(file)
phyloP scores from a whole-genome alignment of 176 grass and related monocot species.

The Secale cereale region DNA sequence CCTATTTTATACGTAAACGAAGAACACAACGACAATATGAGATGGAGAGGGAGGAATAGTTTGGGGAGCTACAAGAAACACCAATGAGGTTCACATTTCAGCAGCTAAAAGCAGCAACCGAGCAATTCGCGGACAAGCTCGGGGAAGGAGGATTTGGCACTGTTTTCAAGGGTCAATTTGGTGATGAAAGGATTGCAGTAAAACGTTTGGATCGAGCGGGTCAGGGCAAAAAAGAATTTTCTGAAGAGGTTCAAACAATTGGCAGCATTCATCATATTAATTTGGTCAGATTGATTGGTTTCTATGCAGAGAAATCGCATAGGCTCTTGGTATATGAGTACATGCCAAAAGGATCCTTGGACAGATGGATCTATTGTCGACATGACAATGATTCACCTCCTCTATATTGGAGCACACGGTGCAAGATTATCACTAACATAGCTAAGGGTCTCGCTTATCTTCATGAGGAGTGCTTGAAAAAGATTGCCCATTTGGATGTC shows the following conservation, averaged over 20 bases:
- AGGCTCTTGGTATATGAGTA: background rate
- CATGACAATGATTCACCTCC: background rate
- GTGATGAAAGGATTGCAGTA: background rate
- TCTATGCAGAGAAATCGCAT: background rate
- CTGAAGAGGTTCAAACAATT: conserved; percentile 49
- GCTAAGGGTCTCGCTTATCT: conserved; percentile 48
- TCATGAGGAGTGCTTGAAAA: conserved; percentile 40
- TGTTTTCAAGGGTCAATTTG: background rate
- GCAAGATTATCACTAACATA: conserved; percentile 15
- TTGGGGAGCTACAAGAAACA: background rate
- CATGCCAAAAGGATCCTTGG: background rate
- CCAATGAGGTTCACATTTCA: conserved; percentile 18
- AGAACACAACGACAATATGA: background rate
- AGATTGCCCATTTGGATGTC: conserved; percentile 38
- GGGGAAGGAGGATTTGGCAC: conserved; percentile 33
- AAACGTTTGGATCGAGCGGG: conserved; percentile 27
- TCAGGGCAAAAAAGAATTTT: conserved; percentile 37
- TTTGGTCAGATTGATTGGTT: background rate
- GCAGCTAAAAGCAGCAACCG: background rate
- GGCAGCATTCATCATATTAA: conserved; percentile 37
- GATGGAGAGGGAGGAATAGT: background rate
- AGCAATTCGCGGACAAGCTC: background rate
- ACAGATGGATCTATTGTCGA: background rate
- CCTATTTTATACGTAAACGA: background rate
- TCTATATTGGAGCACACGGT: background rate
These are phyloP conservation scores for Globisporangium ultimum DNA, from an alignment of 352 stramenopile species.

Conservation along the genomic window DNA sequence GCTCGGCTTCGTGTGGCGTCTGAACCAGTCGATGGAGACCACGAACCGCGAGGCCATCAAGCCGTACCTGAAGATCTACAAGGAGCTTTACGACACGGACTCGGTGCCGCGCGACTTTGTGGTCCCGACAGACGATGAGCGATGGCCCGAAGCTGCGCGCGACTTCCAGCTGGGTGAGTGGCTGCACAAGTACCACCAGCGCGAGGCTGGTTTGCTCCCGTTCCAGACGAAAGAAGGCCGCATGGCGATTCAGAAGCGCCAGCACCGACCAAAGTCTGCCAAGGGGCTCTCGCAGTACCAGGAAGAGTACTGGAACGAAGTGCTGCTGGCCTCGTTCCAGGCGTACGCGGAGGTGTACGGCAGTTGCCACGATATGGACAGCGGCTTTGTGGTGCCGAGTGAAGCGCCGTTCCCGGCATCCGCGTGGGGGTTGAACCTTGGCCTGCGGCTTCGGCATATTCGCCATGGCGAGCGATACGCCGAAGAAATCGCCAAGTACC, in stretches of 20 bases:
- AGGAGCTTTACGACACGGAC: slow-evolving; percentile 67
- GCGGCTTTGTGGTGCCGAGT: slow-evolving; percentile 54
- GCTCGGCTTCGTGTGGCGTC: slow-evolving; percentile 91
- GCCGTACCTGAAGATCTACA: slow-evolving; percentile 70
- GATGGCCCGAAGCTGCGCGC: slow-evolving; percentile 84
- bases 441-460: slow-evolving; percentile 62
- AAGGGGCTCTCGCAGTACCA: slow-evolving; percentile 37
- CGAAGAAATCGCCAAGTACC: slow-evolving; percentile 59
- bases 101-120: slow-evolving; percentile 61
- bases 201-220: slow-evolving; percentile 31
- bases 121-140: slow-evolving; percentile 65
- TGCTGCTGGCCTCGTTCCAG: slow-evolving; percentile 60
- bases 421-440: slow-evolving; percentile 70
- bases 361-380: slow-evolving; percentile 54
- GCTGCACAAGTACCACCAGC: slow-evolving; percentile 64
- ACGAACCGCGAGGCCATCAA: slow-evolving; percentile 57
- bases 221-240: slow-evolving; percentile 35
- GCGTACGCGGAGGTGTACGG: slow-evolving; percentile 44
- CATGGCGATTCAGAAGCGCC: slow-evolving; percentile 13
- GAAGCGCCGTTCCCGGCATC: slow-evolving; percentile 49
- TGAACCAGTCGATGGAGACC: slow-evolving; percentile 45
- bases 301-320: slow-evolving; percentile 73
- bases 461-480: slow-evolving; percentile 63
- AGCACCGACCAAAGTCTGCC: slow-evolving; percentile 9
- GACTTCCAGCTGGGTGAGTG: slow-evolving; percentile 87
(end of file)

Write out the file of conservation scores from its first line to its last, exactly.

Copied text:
phyloP scores from a whole-genome alignment of 176 grass and related monocot species.

The Secale cereale region DNA sequence CCTATTTTATACGTAAACGAAGAACACAACGACAATATGAGATGGAGAGGGAGGAATAGTTTGGGGAGCTACAAGAAACACCAATGAGGTTCACATTTCAGCAGCTAAAAGCAGCAACCGAGCAATTCGCGGACAAGCTCGGGGAAGGAGGATTTGGCACTGTTTTCAAGGGTCAATTTGGTGATGAAAGGATTGCAGTAAAACGTTTGGATCGAGCGGGTCAGGGCAAAAAAGAATTTTCTGAAGAGGTTCAAACAATTGGCAGCATTCATCATATTAATTTGGTCAGATTGATTGGTTTCTATGCAGAGAAATCGCATAGGCTCTTGGTATATGAGTACATGCCAAAAGGATCCTTGGACAGATGGATCTATTGTCGACATGACAATGATTCACCTCCTCTATATTGGAGCACACGGTGCAAGATTATCACTAACATAGCTAAGGGTCTCGCTTATCTTCATGAGGAGTGCTTGAAAAAGATTGCCCATTTGGATGTC shows the following conservation, averaged over 20 bases:
- AGGCTCTTGGTATATGAGTA: background rate
- CATGACAATGATTCACCTCC: background rate
- GTGATGAAAGGATTGCAGTA: background rate
- TCTATGCAGAGAAATCGCAT: background rate
- CTGAAGAGGTTCAAACAATT: conserved; percentile 49
- GCTAAGGGTCTCGCTTATCT: conserved; percentile 48
- TCATGAGGAGTGCTTGAAAA: conserved; percentile 40
- TGTTTTCAAGGGTCAATTTG: background rate
- GCAAGATTATCACTAACATA: conserved; percentile 15
- TTGGGGAGCTACAAGAAACA: background rate
- CATGCCAAAAGGATCCTTGG: background rate
- CCAATGAGGTTCACATTTCA: conserved; percentile 18
- AGAACACAACGACAATATGA: background rate
- AGATTGCCCATTTGGATGTC: conserved; percentile 38
- GGGGAAGGAGGATTTGGCAC: conserved; percentile 33
- AAACGTTTGGATCGAGCGGG: conserved; percentile 27
- TCAGGGCAAAAAAGAATTTT: conserved; percentile 37
- TTTGGTCAGATTGATTGGTT: background rate
- GCAGCTAAAAGCAGCAACCG: background rate
- GGCAGCATTCATCATATTAA: conserved; percentile 37
- GATGGAGAGGGAGGAATAGT: background rate
- AGCAATTCGCGGACAAGCTC: background rate
- ACAGATGGATCTATTGTCGA: background rate
- CCTATTTTATACGTAAACGA: background rate
- TCTATATTGGAGCACACGGT: background rate
These are phyloP conservation scores for Globisporangium ultimum DNA, from an alignment of 352 stramenopile species.

Conservation along the genomic window DNA sequence GCTCGGCTTCGTGTGGCGTCTGAACCAGTCGATGGAGACCACGAACCGCGAGGCCATCAAGCCGTACCTGAAGATCTACAAGGAGCTTTACGACACGGACTCGGTGCCGCGCGACTTTGTGGTCCCGACAGACGATGAGCGATGGCCCGAAGCTGCGCGCGACTTCCAGCTGGGTGAGTGGCTGCACAAGTACCACCAGCGCGAGGCTGGTTTGCTCCCGTTCCAGACGAAAGAAGGCCGCATGGCGATTCAGAAGCGCCAGCACCGACCAAAGTCTGCCAAGGGGCTCTCGCAGTACCAGGAAGAGTACTGGAACGAAGTGCTGCTGGCCTCGTTCCAGGCGTACGCGGAGGTGTACGGCAGTTGCCACGATATGGACAGCGGCTTTGTGGTGCCGAGTGAAGCGCCGTTCCCGGCATCCGCGTGGGGGTTGAACCTTGGCCTGCGGCTTCGGCATATTCGCCATGGCGAGCGATACGCCGAAGAAATCGCCAAGTACC, in stretches of 20 bases:
- AGGAGCTTTACGACACGGAC: slow-evolving; percentile 67
- GCGGCTTTGTGGTGCCGAGT: slow-evolving; percentile 54
- GCTCGGCTTCGTGTGGCGTC: slow-evolving; percentile 91
- GCCGTACCTGAAGATCTACA: slow-evolving; percentile 70
- GATGGCCCGAAGCTGCGCGC: slow-evolving; percentile 84
- bases 441-460: slow-evolving; percentile 62
- AAGGGGCTCTCGCAGTACCA: slow-evolving; percentile 37
- CGAAGAAATCGCCAAGTACC: slow-evolving; percentile 59
- bases 101-120: slow-evolving; percentile 61
- bases 201-220: slow-evolving; percentile 31
- bases 121-140: slow-evolving; percentile 65
- TGCTGCTGGCCTCGTTCCAG: slow-evolving; percentile 60
- bases 421-440: slow-evolving; percentile 70
- bases 361-380: slow-evolving; percentile 54
- GCTGCACAAGTACCACCAGC: slow-evolving; percentile 64
- ACGAACCGCGAGGCCATCAA: slow-evolving; percentile 57
- bases 221-240: slow-evolving; percentile 35
- GCGTACGCGGAGGTGTACGG: slow-evolving; percentile 44
- CATGGCGATTCAGAAGCGCC: slow-evolving; percentile 13
- GAAGCGCCGTTCCCGGCATC: slow-evolving; percentile 49
- TGAACCAGTCGATGGAGACC: slow-evolving; percentile 45
- bases 301-320: slow-evolving; percentile 73
- bases 461-480: slow-evolving; percentile 63
- AGCACCGACCAAAGTCTGCC: slow-evolving; percentile 9
- GACTTCCAGCTGGGTGAGTG: slow-evolving; percentile 87